In Dungeons & Dragons, a Warlock is someone that has made a pact with an otherworldly being in exchange for power and arcane knowledge. They are primarily spellcasters that feature a whole host of spells and abilities that depend on their chosen patron starting at the 1st level.
When building your character, keep in mind that the Warlock class contains the following features:
Hit Dice: 1d8 per warlock level
Hit Points at 1st Level: 8 + your Constitution modifier
Hit Points at Higher Levels: 1d8 (or 5) + your Constitution modifier per warlock level after 1st
Starting Proficiencies and Equipment
Armor: Light armor
Weapons: Simple weapons
Saving Throws: Wisdom, Charisma
Skills: Choose two skills from Arcana, Deception, History, Intimidation, Investigation, Nature, and Religion
- a light crossbow and 20 bolts or any simple weapon
- a component pouch or an arcane focus
- a scholar’s pack or a dungeoneer’s pack
- Leather armor, any simple weapon, and two daggers
Remember that equipment is in addition to any equipment gained from choosing a Background for your character.
The supernatural being that you decide to enter a pact with is the core element of a Warlock, and opens up huge potential for roleplaying, and will determine which additional spells you gain access to throughout the campaign. There are many things to take into account with these choices, so make sure you compare your options before swearing your soul to the service of an eldritch creature. The following is a list of potential patrons with links to detailed information on the spells they provide:
- Archfey (Player’s Handbook)
- Celestial (Xanathar’s Guide to Everything)
- Fathomless (Tasha’s Cauldron of Everything)
- Fiend (Player’s Handbook)
- The Genie (Tasha’s Cauldron of Everything)
- Great Old One (Player’s Handbook)
- Hexblade (Xanathar’s Guide to Everything)
- Undying (Sword Coast Adventurer’s Guide)
Don’t forget that patron features are only gained at the 1st, 6th, 10th, and 14th level. For a detailed breakdown on abilities gained per level, please refer to the following table.
This is simply the spells that you gain as a Warlock. A detailed listing of the Warlock spellbook can be found here. If you’re unfamiliar with the basic rules of spellcasting, that information can be found here as well.
Starting out, you can choose two known cantrips from the warlock spell list. Additional cantrips are learned at higher levels.
This is the number of spells you can prepare and expend before you have to rest to restore them. As you gain levels, you gain more spell slots and increase the strength of the spells you can utilize. Warlocks don’t need to prepare spells and can use any they have memorized. The number of knowable spells per level are listed in the table above. All non-cantrip Warlock spells are cast at the maximum level.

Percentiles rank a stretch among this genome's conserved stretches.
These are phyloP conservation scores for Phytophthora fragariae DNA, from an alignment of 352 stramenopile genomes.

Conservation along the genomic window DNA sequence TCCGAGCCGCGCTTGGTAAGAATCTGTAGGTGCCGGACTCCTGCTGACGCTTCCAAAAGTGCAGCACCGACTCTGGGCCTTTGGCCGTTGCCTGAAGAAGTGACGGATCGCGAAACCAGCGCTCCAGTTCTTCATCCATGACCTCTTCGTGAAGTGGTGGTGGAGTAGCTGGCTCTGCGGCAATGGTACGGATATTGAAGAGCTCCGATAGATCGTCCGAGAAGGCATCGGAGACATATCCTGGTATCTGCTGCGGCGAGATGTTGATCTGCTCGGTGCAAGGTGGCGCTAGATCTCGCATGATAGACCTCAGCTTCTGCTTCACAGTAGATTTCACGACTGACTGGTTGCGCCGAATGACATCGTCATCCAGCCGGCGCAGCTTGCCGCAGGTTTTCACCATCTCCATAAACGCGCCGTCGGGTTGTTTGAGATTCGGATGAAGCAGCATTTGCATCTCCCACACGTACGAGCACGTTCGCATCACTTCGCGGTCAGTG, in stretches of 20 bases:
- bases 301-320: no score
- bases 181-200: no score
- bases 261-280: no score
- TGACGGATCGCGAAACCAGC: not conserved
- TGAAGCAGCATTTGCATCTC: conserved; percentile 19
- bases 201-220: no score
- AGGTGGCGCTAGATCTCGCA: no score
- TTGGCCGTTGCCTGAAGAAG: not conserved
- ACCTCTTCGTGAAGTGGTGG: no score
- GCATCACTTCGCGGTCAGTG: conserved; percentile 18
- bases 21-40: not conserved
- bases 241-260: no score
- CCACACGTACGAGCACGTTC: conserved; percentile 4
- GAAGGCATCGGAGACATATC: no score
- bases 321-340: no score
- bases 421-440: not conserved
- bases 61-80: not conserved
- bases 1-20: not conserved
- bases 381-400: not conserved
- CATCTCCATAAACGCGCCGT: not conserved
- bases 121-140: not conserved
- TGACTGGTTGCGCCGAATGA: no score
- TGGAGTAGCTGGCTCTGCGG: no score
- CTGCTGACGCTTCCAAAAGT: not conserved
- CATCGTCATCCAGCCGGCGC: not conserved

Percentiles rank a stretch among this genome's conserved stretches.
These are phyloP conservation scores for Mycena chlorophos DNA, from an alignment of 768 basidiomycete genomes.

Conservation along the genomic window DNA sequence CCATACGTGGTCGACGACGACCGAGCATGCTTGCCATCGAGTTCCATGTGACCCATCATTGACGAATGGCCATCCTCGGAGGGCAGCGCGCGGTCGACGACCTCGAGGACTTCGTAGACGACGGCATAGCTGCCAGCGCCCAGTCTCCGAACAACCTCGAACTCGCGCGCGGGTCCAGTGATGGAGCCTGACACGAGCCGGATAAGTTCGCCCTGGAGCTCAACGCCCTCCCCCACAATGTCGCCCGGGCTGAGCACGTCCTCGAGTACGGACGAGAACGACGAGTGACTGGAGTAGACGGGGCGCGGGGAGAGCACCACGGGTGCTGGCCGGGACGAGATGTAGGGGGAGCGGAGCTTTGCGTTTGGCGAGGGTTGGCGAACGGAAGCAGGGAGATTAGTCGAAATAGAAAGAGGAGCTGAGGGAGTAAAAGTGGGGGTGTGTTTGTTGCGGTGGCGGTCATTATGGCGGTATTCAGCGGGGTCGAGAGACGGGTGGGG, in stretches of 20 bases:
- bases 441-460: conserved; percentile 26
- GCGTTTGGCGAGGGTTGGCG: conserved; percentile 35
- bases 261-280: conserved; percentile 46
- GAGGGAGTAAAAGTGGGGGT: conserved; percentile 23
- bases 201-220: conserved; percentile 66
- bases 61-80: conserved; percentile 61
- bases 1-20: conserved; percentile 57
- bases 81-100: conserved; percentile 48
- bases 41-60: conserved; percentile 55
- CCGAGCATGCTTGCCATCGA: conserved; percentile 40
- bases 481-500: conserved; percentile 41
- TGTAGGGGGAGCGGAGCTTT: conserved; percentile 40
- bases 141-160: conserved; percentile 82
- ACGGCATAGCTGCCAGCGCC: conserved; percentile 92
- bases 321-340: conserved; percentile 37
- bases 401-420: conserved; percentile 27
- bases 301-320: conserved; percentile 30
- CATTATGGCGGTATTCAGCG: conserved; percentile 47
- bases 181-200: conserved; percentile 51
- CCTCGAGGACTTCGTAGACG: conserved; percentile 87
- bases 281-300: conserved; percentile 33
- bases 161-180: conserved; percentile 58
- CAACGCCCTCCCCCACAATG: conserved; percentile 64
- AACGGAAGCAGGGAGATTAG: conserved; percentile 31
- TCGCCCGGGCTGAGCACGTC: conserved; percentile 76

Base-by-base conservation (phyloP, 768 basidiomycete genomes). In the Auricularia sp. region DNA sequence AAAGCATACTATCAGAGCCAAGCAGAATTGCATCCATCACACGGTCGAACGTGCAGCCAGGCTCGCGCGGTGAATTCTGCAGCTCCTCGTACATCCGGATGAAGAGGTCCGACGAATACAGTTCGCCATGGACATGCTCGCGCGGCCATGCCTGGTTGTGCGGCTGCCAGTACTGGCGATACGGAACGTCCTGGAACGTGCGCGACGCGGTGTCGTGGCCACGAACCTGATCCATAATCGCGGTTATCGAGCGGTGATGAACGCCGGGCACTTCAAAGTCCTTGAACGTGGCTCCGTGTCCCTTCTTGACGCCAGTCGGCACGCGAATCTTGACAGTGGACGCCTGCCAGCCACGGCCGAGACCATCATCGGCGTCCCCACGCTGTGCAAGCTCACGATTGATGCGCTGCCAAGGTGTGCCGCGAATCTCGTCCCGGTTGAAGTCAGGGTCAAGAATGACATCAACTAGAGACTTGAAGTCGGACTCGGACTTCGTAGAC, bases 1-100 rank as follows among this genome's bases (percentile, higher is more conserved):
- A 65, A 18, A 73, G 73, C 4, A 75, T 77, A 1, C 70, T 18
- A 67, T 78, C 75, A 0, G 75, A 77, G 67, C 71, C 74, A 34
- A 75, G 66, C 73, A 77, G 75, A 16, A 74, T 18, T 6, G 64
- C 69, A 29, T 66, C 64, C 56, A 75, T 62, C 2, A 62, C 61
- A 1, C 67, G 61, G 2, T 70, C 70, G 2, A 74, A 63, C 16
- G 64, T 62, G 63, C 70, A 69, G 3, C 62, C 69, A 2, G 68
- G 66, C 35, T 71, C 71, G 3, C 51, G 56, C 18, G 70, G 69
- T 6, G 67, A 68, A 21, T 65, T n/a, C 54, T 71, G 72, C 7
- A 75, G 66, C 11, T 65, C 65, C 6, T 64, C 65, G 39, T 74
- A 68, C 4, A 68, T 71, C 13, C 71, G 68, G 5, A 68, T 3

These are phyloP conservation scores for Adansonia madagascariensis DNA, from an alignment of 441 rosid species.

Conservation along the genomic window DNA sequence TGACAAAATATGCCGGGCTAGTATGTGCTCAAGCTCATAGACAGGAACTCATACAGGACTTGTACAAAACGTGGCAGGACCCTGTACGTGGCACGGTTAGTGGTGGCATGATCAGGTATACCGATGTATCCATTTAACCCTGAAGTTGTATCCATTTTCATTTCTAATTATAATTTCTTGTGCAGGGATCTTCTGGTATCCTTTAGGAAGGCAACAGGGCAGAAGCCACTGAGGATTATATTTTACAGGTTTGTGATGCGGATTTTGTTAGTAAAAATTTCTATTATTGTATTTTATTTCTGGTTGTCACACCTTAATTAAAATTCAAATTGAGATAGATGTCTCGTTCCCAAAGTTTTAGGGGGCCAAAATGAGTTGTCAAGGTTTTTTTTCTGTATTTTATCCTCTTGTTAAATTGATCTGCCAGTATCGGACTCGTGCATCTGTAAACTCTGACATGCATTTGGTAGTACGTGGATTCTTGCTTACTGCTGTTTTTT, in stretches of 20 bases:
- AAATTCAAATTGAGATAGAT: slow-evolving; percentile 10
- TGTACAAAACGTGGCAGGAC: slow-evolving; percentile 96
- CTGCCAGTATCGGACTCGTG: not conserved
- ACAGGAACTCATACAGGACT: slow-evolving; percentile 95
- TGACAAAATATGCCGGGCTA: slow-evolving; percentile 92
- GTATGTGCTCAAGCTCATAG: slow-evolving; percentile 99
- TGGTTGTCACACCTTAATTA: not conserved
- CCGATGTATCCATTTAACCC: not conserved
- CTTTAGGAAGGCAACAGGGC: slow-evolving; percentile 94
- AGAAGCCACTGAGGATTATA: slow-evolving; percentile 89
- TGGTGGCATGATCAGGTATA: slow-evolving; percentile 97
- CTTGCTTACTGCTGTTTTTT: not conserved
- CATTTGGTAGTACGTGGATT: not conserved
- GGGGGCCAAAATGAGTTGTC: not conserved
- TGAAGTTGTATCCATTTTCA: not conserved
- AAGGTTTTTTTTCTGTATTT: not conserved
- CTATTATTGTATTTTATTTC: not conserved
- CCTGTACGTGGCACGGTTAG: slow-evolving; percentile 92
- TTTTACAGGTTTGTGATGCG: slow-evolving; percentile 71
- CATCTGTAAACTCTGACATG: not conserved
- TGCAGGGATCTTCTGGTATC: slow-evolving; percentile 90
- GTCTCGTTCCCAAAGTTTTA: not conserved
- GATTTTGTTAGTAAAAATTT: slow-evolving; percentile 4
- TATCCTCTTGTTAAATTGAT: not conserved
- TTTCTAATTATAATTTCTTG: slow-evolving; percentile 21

For the Warlock, Charisma is used for spellcasting abilities. You also use the Charisma modifier when setting a spell saving throw DC (difficulty class) and spell attack rolls.
- Spell save DC = 8 + your proficiency bonus + your Charisma modifier
- Spell attack modifier = your proficiency bonus + your Charisma modifier
Starting at 2nd level, you gain two invocations of your choice. You gain additional ones as you continue to level through the campaign. Some invocations require a prerequisite to be met before you can learn it, however. For a detailed list of Eldritch Invocations and their prerequisites, check here. Over the course of 20 Warlock levels, you will learn a total of 8 invocations.
At 3rd level, your chosen patron grants you a boon in exchange for your loyalty and service. Each boon grants unique bonuses to your character.
Pact of the Blade
- You can use your Action to create a pact weapon in your empty hand. You can choose a new melee form each time you create it and you are proficient while wielding it. It will count as magical for the purpose of overcoming resistance and immunity to non-magical attacks and damage.
- The pact weapon will disappear if it is more than 5 feet away from you for 1 minute or longer. It will also disappear if you use this feature again, dismiss it (no action required), or die.